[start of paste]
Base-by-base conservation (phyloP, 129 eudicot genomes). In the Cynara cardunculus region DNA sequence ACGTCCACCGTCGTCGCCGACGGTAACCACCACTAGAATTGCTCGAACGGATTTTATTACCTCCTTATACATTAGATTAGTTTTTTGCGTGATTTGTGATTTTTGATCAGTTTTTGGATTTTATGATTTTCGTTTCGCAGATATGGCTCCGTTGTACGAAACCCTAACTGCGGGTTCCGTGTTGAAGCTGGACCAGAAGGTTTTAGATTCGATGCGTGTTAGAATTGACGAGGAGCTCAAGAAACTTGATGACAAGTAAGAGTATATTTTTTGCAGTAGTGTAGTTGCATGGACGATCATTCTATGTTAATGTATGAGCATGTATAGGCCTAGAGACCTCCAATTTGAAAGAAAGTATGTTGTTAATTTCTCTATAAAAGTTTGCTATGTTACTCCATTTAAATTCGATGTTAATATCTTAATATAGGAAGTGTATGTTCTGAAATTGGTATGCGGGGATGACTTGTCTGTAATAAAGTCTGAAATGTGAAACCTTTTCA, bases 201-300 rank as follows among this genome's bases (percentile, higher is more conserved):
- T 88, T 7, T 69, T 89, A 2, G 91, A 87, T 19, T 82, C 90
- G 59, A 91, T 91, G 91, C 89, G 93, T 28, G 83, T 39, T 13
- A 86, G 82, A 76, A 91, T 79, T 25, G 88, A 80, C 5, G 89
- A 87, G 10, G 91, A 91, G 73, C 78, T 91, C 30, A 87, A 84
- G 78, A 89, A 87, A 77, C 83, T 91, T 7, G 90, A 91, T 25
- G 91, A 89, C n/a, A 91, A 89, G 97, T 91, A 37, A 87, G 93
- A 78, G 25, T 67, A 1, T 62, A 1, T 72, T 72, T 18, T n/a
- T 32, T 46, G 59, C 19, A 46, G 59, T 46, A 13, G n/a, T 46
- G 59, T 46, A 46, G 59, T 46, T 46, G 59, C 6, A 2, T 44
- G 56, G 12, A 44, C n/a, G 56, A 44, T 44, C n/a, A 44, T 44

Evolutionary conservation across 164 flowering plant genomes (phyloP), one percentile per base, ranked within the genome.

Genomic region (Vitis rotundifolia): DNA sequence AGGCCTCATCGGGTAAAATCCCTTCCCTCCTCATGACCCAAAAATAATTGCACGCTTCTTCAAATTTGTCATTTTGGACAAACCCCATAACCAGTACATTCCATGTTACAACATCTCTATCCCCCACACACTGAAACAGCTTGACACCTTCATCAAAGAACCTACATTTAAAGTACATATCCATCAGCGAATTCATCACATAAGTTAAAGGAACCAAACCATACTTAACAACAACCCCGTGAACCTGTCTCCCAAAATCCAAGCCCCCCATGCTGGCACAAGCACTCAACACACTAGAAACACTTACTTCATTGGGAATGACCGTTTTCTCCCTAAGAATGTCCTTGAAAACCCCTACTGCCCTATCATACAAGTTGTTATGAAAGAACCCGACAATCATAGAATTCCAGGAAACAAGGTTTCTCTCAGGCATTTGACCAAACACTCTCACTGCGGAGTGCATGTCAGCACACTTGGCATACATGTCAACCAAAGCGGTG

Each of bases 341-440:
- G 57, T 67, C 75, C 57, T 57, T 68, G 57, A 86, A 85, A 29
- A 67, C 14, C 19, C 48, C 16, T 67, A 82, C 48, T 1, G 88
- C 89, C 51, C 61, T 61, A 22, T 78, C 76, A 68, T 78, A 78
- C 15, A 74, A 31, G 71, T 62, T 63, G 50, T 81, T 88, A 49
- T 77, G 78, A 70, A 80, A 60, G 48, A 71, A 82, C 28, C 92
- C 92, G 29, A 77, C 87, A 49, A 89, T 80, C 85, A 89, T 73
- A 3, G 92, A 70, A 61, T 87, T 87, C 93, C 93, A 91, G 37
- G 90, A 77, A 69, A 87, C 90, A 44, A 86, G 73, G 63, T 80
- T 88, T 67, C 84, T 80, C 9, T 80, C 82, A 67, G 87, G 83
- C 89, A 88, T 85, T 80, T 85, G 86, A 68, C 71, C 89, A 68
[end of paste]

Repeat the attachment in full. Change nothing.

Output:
Base-by-base conservation (phyloP, 129 eudicot genomes). In the Cynara cardunculus region DNA sequence ACGTCCACCGTCGTCGCCGACGGTAACCACCACTAGAATTGCTCGAACGGATTTTATTACCTCCTTATACATTAGATTAGTTTTTTGCGTGATTTGTGATTTTTGATCAGTTTTTGGATTTTATGATTTTCGTTTCGCAGATATGGCTCCGTTGTACGAAACCCTAACTGCGGGTTCCGTGTTGAAGCTGGACCAGAAGGTTTTAGATTCGATGCGTGTTAGAATTGACGAGGAGCTCAAGAAACTTGATGACAAGTAAGAGTATATTTTTTGCAGTAGTGTAGTTGCATGGACGATCATTCTATGTTAATGTATGAGCATGTATAGGCCTAGAGACCTCCAATTTGAAAGAAAGTATGTTGTTAATTTCTCTATAAAAGTTTGCTATGTTACTCCATTTAAATTCGATGTTAATATCTTAATATAGGAAGTGTATGTTCTGAAATTGGTATGCGGGGATGACTTGTCTGTAATAAAGTCTGAAATGTGAAACCTTTTCA, bases 201-300 rank as follows among this genome's bases (percentile, higher is more conserved):
- T 88, T 7, T 69, T 89, A 2, G 91, A 87, T 19, T 82, C 90
- G 59, A 91, T 91, G 91, C 89, G 93, T 28, G 83, T 39, T 13
- A 86, G 82, A 76, A 91, T 79, T 25, G 88, A 80, C 5, G 89
- A 87, G 10, G 91, A 91, G 73, C 78, T 91, C 30, A 87, A 84
- G 78, A 89, A 87, A 77, C 83, T 91, T 7, G 90, A 91, T 25
- G 91, A 89, C n/a, A 91, A 89, G 97, T 91, A 37, A 87, G 93
- A 78, G 25, T 67, A 1, T 62, A 1, T 72, T 72, T 18, T n/a
- T 32, T 46, G 59, C 19, A 46, G 59, T 46, A 13, G n/a, T 46
- G 59, T 46, A 46, G 59, T 46, T 46, G 59, C 6, A 2, T 44
- G 56, G 12, A 44, C n/a, G 56, A 44, T 44, C n/a, A 44, T 44

Evolutionary conservation across 164 flowering plant genomes (phyloP), one percentile per base, ranked within the genome.

Genomic region (Vitis rotundifolia): DNA sequence AGGCCTCATCGGGTAAAATCCCTTCCCTCCTCATGACCCAAAAATAATTGCACGCTTCTTCAAATTTGTCATTTTGGACAAACCCCATAACCAGTACATTCCATGTTACAACATCTCTATCCCCCACACACTGAAACAGCTTGACACCTTCATCAAAGAACCTACATTTAAAGTACATATCCATCAGCGAATTCATCACATAAGTTAAAGGAACCAAACCATACTTAACAACAACCCCGTGAACCTGTCTCCCAAAATCCAAGCCCCCCATGCTGGCACAAGCACTCAACACACTAGAAACACTTACTTCATTGGGAATGACCGTTTTCTCCCTAAGAATGTCCTTGAAAACCCCTACTGCCCTATCATACAAGTTGTTATGAAAGAACCCGACAATCATAGAATTCCAGGAAACAAGGTTTCTCTCAGGCATTTGACCAAACACTCTCACTGCGGAGTGCATGTCAGCACACTTGGCATACATGTCAACCAAAGCGGTG

Each of bases 341-440:
- G 57, T 67, C 75, C 57, T 57, T 68, G 57, A 86, A 85, A 29
- A 67, C 14, C 19, C 48, C 16, T 67, A 82, C 48, T 1, G 88
- C 89, C 51, C 61, T 61, A 22, T 78, C 76, A 68, T 78, A 78
- C 15, A 74, A 31, G 71, T 62, T 63, G 50, T 81, T 88, A 49
- T 77, G 78, A 70, A 80, A 60, G 48, A 71, A 82, C 28, C 92
- C 92, G 29, A 77, C 87, A 49, A 89, T 80, C 85, A 89, T 73
- A 3, G 92, A 70, A 61, T 87, T 87, C 93, C 93, A 91, G 37
- G 90, A 77, A 69, A 87, C 90, A 44, A 86, G 73, G 63, T 80
- T 88, T 67, C 84, T 80, C 9, T 80, C 82, A 67, G 87, G 83
- C 89, A 88, T 85, T 80, T 85, G 86, A 68, C 71, C 89, A 68